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Re: Fresh Meat!!! [#permalink]  18 Sep 2013, 02:34
1
KUDOS
Expert's post
muzammil wrote:
Bunuel wrote:
25*1=25 and 25*13=325;
25*3=75 and 25*11=275;
25*5=125 and 25*9=225.

Hello, what about 175, 175 ? The question doesn't state they are distinct positive numbers.

The point is that if the two integers are 175 and 175, then their greatest common divisor going to be 175, not 25 as given in the stem.

Does this make sense?
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Re: Fresh Meat!!! [#permalink]  30 Sep 2013, 03:14
Bunuel wrote:
3. How many different subsets of the set {0, 1, 2, 3, 4, 5} do not contain 0?

A. 16
B. 27
C. 31
D. 32
E. 64

Consider the set without 0: {1, 2, 3, 4, 5}. Each out of 5 elements of the set {1, 2, 3, 4, 5} has TWO options: either to be included in the subset or not, so total number of subsets of this set is 2^5=32. Now, each such set will be a subset of {0, 1, 2, 3, 4, 5} and won't include 0.

I would like to request some some help with this question..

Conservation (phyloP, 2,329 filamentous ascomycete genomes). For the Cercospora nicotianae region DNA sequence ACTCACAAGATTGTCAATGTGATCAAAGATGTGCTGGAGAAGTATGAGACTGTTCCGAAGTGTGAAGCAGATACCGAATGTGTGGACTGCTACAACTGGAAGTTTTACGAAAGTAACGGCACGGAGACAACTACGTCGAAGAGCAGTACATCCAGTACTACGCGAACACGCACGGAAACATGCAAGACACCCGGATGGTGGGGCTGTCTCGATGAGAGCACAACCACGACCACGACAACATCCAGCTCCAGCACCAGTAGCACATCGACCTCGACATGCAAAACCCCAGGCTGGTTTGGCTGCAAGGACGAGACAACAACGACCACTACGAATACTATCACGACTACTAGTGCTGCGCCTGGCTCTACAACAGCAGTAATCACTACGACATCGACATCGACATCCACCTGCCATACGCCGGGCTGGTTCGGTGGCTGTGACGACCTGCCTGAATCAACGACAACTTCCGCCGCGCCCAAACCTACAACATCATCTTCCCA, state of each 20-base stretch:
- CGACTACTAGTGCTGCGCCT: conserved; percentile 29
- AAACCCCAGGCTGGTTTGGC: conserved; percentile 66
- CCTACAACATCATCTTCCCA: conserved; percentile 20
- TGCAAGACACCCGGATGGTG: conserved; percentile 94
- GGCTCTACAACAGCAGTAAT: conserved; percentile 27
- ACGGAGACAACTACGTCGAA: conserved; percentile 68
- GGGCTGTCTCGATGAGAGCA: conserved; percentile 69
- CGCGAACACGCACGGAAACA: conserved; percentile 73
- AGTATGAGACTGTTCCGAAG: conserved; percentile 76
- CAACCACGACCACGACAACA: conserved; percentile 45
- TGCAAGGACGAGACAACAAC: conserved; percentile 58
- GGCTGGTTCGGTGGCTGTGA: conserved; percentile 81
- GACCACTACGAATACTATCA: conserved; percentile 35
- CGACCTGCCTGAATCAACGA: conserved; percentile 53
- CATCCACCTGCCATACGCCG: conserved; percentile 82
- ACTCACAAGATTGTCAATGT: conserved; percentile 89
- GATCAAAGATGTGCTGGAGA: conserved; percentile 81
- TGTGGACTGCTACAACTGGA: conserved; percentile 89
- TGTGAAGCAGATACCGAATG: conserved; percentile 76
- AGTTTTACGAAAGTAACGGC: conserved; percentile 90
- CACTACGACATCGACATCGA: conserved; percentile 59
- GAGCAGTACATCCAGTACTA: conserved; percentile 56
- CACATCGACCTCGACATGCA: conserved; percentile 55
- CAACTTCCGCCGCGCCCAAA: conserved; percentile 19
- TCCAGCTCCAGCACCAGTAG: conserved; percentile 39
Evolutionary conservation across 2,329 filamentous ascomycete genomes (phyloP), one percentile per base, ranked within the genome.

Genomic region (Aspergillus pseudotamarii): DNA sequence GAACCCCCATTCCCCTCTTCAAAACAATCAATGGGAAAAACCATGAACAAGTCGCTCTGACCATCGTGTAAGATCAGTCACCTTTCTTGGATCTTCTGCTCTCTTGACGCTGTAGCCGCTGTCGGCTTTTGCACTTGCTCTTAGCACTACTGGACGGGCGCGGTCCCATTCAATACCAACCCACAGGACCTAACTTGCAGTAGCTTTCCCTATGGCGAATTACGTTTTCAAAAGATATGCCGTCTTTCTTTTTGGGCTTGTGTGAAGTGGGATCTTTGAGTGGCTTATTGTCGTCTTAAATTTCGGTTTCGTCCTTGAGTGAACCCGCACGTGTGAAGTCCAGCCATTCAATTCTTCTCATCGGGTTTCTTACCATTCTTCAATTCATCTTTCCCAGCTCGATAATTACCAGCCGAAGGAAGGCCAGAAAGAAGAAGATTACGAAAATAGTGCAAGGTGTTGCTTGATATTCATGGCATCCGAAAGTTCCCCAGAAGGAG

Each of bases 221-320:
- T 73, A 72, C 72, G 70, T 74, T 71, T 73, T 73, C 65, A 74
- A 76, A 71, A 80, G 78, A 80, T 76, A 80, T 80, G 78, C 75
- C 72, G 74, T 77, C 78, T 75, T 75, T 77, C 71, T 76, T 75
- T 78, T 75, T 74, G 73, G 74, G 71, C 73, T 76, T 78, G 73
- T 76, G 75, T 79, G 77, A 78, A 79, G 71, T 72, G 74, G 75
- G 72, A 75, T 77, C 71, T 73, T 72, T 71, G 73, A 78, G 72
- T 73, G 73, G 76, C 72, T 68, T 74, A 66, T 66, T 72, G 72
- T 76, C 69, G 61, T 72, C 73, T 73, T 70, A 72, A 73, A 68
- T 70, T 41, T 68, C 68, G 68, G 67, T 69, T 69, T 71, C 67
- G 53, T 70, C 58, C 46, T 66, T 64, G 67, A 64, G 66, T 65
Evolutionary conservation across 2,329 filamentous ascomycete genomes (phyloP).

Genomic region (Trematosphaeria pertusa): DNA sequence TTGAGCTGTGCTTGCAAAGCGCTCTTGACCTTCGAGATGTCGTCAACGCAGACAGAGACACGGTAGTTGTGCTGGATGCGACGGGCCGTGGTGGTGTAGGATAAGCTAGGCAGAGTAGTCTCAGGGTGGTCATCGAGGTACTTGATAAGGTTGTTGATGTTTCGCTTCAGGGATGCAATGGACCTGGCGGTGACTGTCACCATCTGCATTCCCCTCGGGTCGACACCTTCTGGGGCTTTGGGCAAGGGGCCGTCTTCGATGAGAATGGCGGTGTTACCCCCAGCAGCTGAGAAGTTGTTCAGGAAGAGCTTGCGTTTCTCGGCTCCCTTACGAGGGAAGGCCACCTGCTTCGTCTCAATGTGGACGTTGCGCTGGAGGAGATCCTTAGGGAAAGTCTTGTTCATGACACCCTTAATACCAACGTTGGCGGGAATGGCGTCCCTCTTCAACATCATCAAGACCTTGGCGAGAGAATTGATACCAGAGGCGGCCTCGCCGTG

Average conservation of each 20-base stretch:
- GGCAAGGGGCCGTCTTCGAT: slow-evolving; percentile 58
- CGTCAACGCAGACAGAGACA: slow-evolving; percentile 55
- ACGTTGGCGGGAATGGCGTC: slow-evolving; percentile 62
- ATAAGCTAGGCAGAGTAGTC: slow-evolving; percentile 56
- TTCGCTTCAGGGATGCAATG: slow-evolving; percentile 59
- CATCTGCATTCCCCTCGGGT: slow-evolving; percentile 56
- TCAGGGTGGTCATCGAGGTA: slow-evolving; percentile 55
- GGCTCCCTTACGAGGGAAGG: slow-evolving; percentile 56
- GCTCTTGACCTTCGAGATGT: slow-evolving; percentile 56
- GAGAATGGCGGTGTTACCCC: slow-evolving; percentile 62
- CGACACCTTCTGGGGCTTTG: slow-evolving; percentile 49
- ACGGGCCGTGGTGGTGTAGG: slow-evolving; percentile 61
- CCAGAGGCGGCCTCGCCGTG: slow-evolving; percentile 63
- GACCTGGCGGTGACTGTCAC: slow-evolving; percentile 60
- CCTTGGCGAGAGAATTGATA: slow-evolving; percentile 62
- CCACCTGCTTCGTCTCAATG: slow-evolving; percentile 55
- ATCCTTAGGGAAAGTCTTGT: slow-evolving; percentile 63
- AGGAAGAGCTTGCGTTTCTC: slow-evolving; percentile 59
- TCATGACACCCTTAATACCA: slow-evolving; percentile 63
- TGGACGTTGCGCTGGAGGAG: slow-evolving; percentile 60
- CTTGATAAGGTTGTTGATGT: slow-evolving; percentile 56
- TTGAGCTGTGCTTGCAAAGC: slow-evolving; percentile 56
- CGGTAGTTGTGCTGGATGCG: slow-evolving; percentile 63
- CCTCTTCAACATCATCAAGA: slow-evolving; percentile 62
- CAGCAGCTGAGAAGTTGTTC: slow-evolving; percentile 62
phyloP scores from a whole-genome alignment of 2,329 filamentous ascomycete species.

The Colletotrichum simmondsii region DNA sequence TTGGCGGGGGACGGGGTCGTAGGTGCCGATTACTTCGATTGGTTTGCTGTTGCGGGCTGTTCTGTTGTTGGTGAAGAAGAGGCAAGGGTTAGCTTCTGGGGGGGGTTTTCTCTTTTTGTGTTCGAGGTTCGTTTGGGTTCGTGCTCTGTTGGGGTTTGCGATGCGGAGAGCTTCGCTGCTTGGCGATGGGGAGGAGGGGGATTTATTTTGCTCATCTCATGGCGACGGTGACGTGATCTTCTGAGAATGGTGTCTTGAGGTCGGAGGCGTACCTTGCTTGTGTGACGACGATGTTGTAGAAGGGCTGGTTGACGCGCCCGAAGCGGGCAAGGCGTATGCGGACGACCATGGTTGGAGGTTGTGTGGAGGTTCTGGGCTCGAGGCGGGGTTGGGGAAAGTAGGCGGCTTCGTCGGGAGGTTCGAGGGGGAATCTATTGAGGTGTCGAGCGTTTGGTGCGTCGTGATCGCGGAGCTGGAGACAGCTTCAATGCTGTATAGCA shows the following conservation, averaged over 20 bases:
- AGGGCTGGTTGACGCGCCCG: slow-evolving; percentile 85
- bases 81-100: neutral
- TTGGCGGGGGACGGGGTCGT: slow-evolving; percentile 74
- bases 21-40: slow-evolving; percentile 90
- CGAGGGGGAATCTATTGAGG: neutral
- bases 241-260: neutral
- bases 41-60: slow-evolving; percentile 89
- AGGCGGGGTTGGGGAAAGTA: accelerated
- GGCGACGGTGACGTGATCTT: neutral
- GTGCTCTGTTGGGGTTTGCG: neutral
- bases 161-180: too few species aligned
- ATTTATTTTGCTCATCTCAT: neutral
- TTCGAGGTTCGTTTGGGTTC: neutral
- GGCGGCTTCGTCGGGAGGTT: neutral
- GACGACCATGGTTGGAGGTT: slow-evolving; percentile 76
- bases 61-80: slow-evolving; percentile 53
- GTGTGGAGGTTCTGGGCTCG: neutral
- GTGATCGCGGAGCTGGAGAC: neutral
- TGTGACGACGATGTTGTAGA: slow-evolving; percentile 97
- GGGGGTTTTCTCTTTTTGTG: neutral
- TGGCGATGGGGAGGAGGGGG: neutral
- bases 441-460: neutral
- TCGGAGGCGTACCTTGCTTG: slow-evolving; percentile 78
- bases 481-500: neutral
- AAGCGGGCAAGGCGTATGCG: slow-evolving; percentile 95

Could you please elaborate on the theory behind 2^n?
Isnt the null set considered to be a subset of this set?
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Re: Fresh Meat!!! [#permalink]  30 Sep 2013, 04:41
Expert's post
Transcendentalist wrote:
Bunuel wrote:
3. How many different subsets of the set {0, 1, 2, 3, 4, 5} do not contain 0?

A. 16
B. 27
C. 31
D. 32
E. 64

Consider the set without 0: {1, 2, 3, 4, 5}. Each out of 5 elements of the set {1, 2, 3, 4, 5} has TWO options: either to be included in the subset or not, so total number of subsets of this set is 2^5=32. Now, each such set will be a subset of {0, 1, 2, 3, 4, 5} and won't include 0.

I would like to request some some help with this question..